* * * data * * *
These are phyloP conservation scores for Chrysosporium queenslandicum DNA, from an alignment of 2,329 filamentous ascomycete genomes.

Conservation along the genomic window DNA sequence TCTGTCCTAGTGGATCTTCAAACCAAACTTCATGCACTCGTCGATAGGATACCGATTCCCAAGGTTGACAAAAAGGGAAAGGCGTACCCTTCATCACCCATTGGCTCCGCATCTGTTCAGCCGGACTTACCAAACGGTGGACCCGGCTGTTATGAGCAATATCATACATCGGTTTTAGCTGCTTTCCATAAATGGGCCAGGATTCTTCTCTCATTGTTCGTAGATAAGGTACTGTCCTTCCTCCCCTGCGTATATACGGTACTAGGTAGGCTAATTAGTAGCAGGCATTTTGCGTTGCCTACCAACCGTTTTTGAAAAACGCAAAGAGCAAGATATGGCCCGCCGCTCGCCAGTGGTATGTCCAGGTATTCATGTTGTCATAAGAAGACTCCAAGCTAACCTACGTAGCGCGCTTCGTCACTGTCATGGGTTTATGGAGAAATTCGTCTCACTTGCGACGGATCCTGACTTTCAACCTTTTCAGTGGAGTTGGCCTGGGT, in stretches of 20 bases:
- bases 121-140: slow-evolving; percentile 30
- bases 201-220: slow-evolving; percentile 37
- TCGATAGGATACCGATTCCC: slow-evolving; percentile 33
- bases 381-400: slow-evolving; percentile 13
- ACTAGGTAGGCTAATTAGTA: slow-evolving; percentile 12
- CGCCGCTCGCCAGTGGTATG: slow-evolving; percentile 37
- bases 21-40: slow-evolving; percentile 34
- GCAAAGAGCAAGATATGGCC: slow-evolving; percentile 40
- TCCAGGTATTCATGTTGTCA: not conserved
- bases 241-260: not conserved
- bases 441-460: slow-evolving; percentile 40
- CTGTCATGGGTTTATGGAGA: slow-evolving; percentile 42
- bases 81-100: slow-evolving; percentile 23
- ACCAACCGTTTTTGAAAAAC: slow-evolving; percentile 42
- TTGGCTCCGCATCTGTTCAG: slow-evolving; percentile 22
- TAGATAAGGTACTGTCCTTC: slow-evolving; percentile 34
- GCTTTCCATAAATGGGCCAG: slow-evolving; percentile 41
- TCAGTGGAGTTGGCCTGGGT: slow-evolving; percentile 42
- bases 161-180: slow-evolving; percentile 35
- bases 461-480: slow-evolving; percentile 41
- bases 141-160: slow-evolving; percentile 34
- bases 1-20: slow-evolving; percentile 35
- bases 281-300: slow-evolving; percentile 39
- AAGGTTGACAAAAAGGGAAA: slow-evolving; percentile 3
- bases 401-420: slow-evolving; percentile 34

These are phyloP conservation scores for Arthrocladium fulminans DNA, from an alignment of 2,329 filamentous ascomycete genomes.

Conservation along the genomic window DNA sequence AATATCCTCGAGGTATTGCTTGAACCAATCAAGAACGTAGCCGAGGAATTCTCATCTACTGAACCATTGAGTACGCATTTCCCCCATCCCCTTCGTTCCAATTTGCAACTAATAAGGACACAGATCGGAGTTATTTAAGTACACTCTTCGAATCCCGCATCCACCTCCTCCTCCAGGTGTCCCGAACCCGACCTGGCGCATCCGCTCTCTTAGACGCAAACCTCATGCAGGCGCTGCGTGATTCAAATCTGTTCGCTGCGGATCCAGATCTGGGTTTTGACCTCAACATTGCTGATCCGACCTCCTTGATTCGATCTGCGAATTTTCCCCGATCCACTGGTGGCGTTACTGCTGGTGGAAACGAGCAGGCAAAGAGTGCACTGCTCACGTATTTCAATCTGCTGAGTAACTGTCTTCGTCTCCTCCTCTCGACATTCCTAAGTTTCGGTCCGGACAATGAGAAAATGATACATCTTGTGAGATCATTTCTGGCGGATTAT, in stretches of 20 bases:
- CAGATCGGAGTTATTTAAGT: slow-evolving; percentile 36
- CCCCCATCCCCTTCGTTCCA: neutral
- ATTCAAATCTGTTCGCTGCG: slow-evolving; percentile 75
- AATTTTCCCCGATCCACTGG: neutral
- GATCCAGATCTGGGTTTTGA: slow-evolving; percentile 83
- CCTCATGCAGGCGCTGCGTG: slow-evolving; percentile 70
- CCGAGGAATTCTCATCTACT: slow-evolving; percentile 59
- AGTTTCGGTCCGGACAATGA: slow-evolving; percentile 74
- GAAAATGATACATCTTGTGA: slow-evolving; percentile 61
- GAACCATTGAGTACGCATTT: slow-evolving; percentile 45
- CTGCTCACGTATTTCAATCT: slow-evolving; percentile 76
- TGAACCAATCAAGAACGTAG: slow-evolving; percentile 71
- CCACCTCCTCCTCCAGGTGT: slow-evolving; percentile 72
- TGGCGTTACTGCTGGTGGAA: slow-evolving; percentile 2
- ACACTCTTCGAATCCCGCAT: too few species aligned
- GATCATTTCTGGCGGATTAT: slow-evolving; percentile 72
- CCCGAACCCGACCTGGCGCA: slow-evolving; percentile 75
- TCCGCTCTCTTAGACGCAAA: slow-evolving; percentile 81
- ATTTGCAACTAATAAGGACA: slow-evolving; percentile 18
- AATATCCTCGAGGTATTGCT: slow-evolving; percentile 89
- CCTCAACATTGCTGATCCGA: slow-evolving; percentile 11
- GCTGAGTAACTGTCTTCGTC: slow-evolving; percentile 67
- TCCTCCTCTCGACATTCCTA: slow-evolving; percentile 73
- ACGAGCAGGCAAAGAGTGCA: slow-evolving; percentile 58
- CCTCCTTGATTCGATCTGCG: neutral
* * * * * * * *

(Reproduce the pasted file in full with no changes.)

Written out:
These are phyloP conservation scores for Chrysosporium queenslandicum DNA, from an alignment of 2,329 filamentous ascomycete genomes.

Conservation along the genomic window DNA sequence TCTGTCCTAGTGGATCTTCAAACCAAACTTCATGCACTCGTCGATAGGATACCGATTCCCAAGGTTGACAAAAAGGGAAAGGCGTACCCTTCATCACCCATTGGCTCCGCATCTGTTCAGCCGGACTTACCAAACGGTGGACCCGGCTGTTATGAGCAATATCATACATCGGTTTTAGCTGCTTTCCATAAATGGGCCAGGATTCTTCTCTCATTGTTCGTAGATAAGGTACTGTCCTTCCTCCCCTGCGTATATACGGTACTAGGTAGGCTAATTAGTAGCAGGCATTTTGCGTTGCCTACCAACCGTTTTTGAAAAACGCAAAGAGCAAGATATGGCCCGCCGCTCGCCAGTGGTATGTCCAGGTATTCATGTTGTCATAAGAAGACTCCAAGCTAACCTACGTAGCGCGCTTCGTCACTGTCATGGGTTTATGGAGAAATTCGTCTCACTTGCGACGGATCCTGACTTTCAACCTTTTCAGTGGAGTTGGCCTGGGT, in stretches of 20 bases:
- bases 121-140: slow-evolving; percentile 30
- bases 201-220: slow-evolving; percentile 37
- TCGATAGGATACCGATTCCC: slow-evolving; percentile 33
- bases 381-400: slow-evolving; percentile 13
- ACTAGGTAGGCTAATTAGTA: slow-evolving; percentile 12
- CGCCGCTCGCCAGTGGTATG: slow-evolving; percentile 37
- bases 21-40: slow-evolving; percentile 34
- GCAAAGAGCAAGATATGGCC: slow-evolving; percentile 40
- TCCAGGTATTCATGTTGTCA: not conserved
- bases 241-260: not conserved
- bases 441-460: slow-evolving; percentile 40
- CTGTCATGGGTTTATGGAGA: slow-evolving; percentile 42
- bases 81-100: slow-evolving; percentile 23
- ACCAACCGTTTTTGAAAAAC: slow-evolving; percentile 42
- TTGGCTCCGCATCTGTTCAG: slow-evolving; percentile 22
- TAGATAAGGTACTGTCCTTC: slow-evolving; percentile 34
- GCTTTCCATAAATGGGCCAG: slow-evolving; percentile 41
- TCAGTGGAGTTGGCCTGGGT: slow-evolving; percentile 42
- bases 161-180: slow-evolving; percentile 35
- bases 461-480: slow-evolving; percentile 41
- bases 141-160: slow-evolving; percentile 34
- bases 1-20: slow-evolving; percentile 35
- bases 281-300: slow-evolving; percentile 39
- AAGGTTGACAAAAAGGGAAA: slow-evolving; percentile 3
- bases 401-420: slow-evolving; percentile 34

These are phyloP conservation scores for Arthrocladium fulminans DNA, from an alignment of 2,329 filamentous ascomycete genomes.

Conservation along the genomic window DNA sequence AATATCCTCGAGGTATTGCTTGAACCAATCAAGAACGTAGCCGAGGAATTCTCATCTACTGAACCATTGAGTACGCATTTCCCCCATCCCCTTCGTTCCAATTTGCAACTAATAAGGACACAGATCGGAGTTATTTAAGTACACTCTTCGAATCCCGCATCCACCTCCTCCTCCAGGTGTCCCGAACCCGACCTGGCGCATCCGCTCTCTTAGACGCAAACCTCATGCAGGCGCTGCGTGATTCAAATCTGTTCGCTGCGGATCCAGATCTGGGTTTTGACCTCAACATTGCTGATCCGACCTCCTTGATTCGATCTGCGAATTTTCCCCGATCCACTGGTGGCGTTACTGCTGGTGGAAACGAGCAGGCAAAGAGTGCACTGCTCACGTATTTCAATCTGCTGAGTAACTGTCTTCGTCTCCTCCTCTCGACATTCCTAAGTTTCGGTCCGGACAATGAGAAAATGATACATCTTGTGAGATCATTTCTGGCGGATTAT, in stretches of 20 bases:
- CAGATCGGAGTTATTTAAGT: slow-evolving; percentile 36
- CCCCCATCCCCTTCGTTCCA: neutral
- ATTCAAATCTGTTCGCTGCG: slow-evolving; percentile 75
- AATTTTCCCCGATCCACTGG: neutral
- GATCCAGATCTGGGTTTTGA: slow-evolving; percentile 83
- CCTCATGCAGGCGCTGCGTG: slow-evolving; percentile 70
- CCGAGGAATTCTCATCTACT: slow-evolving; percentile 59
- AGTTTCGGTCCGGACAATGA: slow-evolving; percentile 74
- GAAAATGATACATCTTGTGA: slow-evolving; percentile 61
- GAACCATTGAGTACGCATTT: slow-evolving; percentile 45
- CTGCTCACGTATTTCAATCT: slow-evolving; percentile 76
- TGAACCAATCAAGAACGTAG: slow-evolving; percentile 71
- CCACCTCCTCCTCCAGGTGT: slow-evolving; percentile 72
- TGGCGTTACTGCTGGTGGAA: slow-evolving; percentile 2
- ACACTCTTCGAATCCCGCAT: too few species aligned
- GATCATTTCTGGCGGATTAT: slow-evolving; percentile 72
- CCCGAACCCGACCTGGCGCA: slow-evolving; percentile 75
- TCCGCTCTCTTAGACGCAAA: slow-evolving; percentile 81
- ATTTGCAACTAATAAGGACA: slow-evolving; percentile 18
- AATATCCTCGAGGTATTGCT: slow-evolving; percentile 89
- CCTCAACATTGCTGATCCGA: slow-evolving; percentile 11
- GCTGAGTAACTGTCTTCGTC: slow-evolving; percentile 67
- TCCTCCTCTCGACATTCCTA: slow-evolving; percentile 73
- ACGAGCAGGCAAAGAGTGCA: slow-evolving; percentile 58
- CCTCCTTGATTCGATCTGCG: neutral